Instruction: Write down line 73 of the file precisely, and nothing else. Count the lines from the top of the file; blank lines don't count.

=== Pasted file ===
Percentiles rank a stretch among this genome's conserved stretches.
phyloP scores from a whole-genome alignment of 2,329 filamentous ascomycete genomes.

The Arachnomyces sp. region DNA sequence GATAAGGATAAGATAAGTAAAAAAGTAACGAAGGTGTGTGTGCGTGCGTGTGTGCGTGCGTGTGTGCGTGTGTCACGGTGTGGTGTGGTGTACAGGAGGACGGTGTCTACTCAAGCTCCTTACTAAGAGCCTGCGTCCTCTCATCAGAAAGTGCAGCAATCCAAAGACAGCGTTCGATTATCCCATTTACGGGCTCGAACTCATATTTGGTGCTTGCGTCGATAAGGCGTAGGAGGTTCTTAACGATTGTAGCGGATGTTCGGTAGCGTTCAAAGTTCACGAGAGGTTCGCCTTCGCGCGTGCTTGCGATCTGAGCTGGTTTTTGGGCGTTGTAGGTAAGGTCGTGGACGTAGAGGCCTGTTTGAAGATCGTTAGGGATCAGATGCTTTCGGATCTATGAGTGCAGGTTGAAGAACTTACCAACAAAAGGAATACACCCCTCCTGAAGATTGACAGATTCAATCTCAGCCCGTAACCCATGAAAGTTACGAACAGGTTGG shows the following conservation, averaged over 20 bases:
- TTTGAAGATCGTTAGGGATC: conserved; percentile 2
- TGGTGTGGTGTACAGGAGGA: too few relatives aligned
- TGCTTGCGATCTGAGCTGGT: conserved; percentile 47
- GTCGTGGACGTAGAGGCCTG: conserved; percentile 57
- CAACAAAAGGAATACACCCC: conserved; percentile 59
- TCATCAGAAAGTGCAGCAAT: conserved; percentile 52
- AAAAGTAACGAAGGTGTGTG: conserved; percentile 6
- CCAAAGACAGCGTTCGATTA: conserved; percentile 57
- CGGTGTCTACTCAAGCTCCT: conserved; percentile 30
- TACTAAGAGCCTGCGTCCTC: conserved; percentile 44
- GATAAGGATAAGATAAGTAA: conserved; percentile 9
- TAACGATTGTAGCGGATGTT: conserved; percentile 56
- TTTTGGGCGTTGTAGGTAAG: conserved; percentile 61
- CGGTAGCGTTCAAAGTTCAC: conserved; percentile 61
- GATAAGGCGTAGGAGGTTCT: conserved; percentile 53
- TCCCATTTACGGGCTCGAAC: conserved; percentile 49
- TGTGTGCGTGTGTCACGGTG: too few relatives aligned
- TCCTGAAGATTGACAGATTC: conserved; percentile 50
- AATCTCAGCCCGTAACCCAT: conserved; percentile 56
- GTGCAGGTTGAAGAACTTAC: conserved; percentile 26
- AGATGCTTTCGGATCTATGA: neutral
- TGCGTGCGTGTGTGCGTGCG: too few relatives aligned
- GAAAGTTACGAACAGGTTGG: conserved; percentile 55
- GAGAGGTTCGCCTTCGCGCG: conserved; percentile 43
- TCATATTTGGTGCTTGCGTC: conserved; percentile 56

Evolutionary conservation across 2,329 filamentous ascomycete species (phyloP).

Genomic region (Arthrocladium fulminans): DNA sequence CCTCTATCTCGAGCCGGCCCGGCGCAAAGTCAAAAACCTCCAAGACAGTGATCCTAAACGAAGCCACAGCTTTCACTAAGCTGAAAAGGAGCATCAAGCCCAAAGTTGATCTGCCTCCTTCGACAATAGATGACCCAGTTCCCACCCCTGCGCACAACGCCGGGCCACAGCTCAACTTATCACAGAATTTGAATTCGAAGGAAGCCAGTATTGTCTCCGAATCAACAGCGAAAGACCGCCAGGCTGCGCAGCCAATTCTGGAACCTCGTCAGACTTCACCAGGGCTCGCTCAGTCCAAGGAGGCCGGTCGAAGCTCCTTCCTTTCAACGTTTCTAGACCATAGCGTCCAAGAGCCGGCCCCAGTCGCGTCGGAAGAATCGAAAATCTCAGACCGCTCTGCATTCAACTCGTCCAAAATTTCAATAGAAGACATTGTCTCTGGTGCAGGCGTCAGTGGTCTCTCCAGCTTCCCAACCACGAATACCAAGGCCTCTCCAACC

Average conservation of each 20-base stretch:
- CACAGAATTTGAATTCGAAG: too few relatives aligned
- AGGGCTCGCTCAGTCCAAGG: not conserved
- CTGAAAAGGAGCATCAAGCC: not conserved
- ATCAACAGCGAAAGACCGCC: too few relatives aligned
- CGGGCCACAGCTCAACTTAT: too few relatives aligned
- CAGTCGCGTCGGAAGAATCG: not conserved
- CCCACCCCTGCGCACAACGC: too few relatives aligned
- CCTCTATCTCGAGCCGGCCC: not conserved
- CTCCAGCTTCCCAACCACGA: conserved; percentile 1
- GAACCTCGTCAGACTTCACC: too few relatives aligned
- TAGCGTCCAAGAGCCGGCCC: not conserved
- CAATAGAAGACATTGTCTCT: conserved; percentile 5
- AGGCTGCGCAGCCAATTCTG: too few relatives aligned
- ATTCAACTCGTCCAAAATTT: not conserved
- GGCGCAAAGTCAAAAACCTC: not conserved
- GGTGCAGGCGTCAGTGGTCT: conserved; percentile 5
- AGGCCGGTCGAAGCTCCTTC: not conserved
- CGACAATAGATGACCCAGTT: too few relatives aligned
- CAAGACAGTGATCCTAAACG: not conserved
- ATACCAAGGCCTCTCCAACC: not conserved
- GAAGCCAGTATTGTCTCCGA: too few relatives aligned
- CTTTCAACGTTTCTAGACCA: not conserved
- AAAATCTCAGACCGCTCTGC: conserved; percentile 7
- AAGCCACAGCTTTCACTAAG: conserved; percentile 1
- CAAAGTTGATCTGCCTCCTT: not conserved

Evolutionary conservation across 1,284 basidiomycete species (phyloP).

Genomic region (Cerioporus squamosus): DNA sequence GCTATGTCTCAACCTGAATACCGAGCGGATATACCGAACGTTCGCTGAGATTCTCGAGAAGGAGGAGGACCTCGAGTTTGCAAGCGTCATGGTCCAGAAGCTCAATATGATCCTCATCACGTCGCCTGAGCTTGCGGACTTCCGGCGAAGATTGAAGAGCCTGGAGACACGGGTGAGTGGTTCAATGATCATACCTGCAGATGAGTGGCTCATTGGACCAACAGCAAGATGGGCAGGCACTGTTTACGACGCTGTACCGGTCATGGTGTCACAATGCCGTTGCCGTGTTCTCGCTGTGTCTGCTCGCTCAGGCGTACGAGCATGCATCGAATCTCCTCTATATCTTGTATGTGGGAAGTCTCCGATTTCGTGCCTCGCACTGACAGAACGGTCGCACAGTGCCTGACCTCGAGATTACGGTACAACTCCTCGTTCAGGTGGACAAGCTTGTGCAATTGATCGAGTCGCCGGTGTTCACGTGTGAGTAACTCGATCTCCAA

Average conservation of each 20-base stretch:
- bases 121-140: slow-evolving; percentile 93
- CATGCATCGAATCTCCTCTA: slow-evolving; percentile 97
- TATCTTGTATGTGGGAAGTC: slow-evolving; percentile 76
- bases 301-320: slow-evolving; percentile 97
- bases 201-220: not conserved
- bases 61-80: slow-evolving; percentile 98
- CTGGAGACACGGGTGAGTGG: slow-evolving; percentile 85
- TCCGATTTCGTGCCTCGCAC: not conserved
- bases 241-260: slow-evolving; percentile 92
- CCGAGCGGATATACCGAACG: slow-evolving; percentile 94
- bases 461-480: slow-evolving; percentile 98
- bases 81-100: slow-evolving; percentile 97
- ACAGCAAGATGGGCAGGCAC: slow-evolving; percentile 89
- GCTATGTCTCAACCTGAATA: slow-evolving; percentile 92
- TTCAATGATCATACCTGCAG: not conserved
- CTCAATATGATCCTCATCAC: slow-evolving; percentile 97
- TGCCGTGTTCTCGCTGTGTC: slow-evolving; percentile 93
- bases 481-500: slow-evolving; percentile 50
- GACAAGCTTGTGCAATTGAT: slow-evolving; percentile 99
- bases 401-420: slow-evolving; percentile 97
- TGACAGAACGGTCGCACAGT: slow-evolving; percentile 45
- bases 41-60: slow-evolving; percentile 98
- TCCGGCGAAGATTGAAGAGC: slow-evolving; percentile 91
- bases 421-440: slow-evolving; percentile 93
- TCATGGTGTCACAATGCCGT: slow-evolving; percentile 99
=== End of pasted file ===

- GCTATGTCTCAACCTGAATA: slow-evolving; percentile 92